If the U.S. Supreme Court rules in favor of a lawsuit filed by the National Right to Work Legal Defense Foundation, every state in the country would essentially turn into an anti-union "right to work" state, which would be a significant blow to public sector unions' collective bargaining efforts and also complicate thousands of existing contracts between organized workers and municipalities, cities, counties, and states across the country.
Dissent Magazine (Winter 2014)
The AFL–CIO is a multifaceted institution composed of scores of autonomous unions, so President Richard Trumka’s leadership can hardly turn around this cumbersome vessel all that quickly. But the new emphasis is clear: the unions should ally with progressive partners and devote more energy to make the kind of changes in social policy that can benefit millions of poorly paid and insecure workers.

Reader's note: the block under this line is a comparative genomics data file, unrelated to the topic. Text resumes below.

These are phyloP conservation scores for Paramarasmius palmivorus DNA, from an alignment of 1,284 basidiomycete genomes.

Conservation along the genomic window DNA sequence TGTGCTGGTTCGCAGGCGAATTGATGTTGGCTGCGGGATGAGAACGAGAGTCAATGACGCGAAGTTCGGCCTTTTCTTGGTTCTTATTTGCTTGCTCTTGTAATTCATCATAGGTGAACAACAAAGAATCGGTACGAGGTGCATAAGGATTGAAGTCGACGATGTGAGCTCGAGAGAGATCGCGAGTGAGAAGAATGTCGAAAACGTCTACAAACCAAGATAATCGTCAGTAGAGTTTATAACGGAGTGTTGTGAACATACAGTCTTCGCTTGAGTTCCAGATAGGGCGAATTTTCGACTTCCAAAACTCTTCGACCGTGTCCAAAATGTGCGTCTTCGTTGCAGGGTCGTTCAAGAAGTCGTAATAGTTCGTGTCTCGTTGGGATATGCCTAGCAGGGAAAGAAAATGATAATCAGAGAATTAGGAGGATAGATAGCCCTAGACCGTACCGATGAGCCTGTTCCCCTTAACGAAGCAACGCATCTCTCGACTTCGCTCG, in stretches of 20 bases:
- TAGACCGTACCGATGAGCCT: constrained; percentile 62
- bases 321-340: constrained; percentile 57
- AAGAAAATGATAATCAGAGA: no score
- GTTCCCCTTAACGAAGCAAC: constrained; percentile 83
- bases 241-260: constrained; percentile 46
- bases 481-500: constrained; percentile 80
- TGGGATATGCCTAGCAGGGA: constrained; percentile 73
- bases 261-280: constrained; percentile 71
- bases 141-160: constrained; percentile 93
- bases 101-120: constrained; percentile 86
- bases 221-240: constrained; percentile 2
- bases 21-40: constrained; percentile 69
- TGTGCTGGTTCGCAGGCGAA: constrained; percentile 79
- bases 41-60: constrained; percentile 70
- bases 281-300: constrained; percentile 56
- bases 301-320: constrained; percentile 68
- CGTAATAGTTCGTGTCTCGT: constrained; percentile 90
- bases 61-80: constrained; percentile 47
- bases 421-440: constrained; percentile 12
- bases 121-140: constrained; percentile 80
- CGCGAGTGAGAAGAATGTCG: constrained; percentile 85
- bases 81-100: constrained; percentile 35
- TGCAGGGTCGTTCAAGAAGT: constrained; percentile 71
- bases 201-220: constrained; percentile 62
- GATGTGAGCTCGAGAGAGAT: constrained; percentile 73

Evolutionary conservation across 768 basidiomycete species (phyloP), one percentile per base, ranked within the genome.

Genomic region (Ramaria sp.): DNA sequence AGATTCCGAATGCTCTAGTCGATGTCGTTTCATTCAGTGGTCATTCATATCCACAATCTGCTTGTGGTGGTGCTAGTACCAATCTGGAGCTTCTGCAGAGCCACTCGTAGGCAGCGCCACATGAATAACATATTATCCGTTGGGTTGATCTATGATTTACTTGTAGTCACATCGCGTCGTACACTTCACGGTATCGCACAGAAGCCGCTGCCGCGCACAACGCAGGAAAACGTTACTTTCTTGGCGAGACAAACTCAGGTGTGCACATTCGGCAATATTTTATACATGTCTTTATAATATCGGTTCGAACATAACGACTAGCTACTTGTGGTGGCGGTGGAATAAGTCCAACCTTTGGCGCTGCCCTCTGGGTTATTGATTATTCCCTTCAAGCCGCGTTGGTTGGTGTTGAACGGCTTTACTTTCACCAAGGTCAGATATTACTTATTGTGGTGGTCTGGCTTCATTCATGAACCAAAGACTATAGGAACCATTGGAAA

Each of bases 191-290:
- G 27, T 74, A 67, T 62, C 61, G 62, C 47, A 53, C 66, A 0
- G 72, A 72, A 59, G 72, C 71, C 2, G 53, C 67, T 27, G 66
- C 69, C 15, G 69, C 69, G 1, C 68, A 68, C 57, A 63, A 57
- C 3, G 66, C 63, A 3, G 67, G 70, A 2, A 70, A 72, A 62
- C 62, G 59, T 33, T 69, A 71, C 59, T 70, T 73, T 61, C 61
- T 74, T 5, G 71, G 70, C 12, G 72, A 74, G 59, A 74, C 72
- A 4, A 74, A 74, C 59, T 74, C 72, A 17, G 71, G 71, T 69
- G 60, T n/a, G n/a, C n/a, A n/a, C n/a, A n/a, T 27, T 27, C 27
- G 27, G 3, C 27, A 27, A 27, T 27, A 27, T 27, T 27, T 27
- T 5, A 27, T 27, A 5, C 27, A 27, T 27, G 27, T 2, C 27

Last year alone, Wal-Mart spent a staggering $8.68 million on lobbying expenses -- 70 percent of which was spent on its own platoon of internal company lobbyists. In addition to buying lobbyists, Wal-Mart also makes corporate contributions to presidential and Congressional candidates: $9.5 million between 2000 and 2012. Wal-Mart created a political action committee to handle these contributions, Wal-Mart Stores, Inc. PAC for Responsible Government.
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The American Prospect
Faced with the very real threat of extinction, unions have largely put collective bargaining on the back burner, and instead must try to remind American workers of the basic concept of worker solidarity. “We start from the point of view that, because so few people are in unions these days, very few people have personal experience with collective power,” explains Karen Nussbaum, the executive director of Working America.